On the right of the copper pipe is a tube being pumped with water.

## The Water Tower

The riser on the right contains the tubing that pumps water from the bottom reservoir to the water tank on the top.

## Was it worth it?

When the board that was burning up (129°C) at 350mA is running at 700mA (Imax ) and condensation is forming on it, I think it was worth it.

## Ambient 23°C, 30 Watt PCB, LED case temperature 21°C

• Water cooling rules! Did it ten years ago for LEDs, bow same light output LEDs only require several fins... – Gregory Kornblum Jul 18 '17 at 17:16

Your analysis of the thermal configuration seems to be slightly incomplete - paricularly when it comes to the copper-air interface.

You can treat the problem similar to a resistive divider. Your junction-to-air is the voltage (say 70) and the current is the power you need to dissipate (4.5). Your total thermal solution needs to provide 15 degree/watt or less. This is the total of all the parts in series, junction-copper1, copper1-copper2, copper2-air.

As you can see from the figure you quoted, the device on a simple copper plane will struggle to operate above 3W (even with a larger plane) as the heat flow across the plane starts to get significant. Calculating this is not trivial.

In your scenario, only the back side of the PCB is effective in dissipating heat (the top side may take a while to get to equilibrium, but then it stops absorbing energy). Only consider the back side. Maybe 0.5 W will pass through the cover (view this as a parallel network) but the resistance will be high, and all your components will be kept warm.

Already you can see you need to achieve better than 15 degrees/watt for the heatsink. Probably 10 degrees/watt would be a good finger-in-the-air starting point to find roughly what that means for a passive radiator (and any convective airflow may make a difference). Already, this implies a heatsink surface temperate 45 degrees above ambient.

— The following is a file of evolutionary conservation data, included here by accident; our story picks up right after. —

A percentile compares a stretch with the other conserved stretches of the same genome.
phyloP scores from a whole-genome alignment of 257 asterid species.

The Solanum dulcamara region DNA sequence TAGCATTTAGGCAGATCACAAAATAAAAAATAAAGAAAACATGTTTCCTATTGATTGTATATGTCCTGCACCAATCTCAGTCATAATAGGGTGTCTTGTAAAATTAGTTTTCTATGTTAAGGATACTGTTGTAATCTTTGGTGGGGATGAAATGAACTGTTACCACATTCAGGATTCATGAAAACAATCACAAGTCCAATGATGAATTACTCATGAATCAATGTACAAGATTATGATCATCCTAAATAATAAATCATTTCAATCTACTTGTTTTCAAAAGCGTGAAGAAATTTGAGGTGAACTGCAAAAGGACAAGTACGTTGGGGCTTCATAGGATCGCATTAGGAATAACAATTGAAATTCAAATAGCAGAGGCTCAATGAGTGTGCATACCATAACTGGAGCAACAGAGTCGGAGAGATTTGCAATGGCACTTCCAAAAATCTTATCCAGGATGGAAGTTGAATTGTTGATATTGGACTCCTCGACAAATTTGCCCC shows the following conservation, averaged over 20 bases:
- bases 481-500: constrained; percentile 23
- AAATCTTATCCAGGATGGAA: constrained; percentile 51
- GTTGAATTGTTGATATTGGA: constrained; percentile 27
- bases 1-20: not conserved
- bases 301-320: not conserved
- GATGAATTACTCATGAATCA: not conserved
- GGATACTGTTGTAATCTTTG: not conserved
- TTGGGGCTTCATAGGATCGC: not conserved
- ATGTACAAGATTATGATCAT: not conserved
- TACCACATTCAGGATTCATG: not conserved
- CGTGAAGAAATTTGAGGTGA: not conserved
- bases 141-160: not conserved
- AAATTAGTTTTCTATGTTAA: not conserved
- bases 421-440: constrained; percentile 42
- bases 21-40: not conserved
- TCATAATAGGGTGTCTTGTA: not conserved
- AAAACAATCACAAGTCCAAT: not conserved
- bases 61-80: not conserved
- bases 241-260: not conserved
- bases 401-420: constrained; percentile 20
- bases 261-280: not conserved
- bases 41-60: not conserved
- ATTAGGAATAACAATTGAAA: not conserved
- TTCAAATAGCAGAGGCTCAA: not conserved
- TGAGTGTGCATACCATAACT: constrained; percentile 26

To judge the effectiveness of your via pad, you really need to measure the temperature drop between the two sides of the PCB. This can be at the exposed edge of the pad, but its likely to be a lot less than the heatsink thermal resistance. If you were aiming for a power level of maybe 2W, it would be more significant in the result, but already you know you need a heatsink of some sort.

One common error people do - they don't simulate or look on other's people simulations. Each design based on PCB copper heat conduction is limited to about 2 W in the best case. This is because the copper cross section is very small. In simulation it looks like a hot spot around the hot element despite huge copper pads with lots of vias.

I can suggest either taking some of-the-shelf heat sink products, or going to aluminium (metal core board) PCB. In any case, the strategy is to maximize air contact area, and at the same time to reduce "heat resistance" (actually improve heat conductivity) between the junction and each point of the radiator.

• ... at which point the "didn't want to use SMPS because of cost" argument completely breaks down – Marcus Müller Jul 2 '16 at 10:53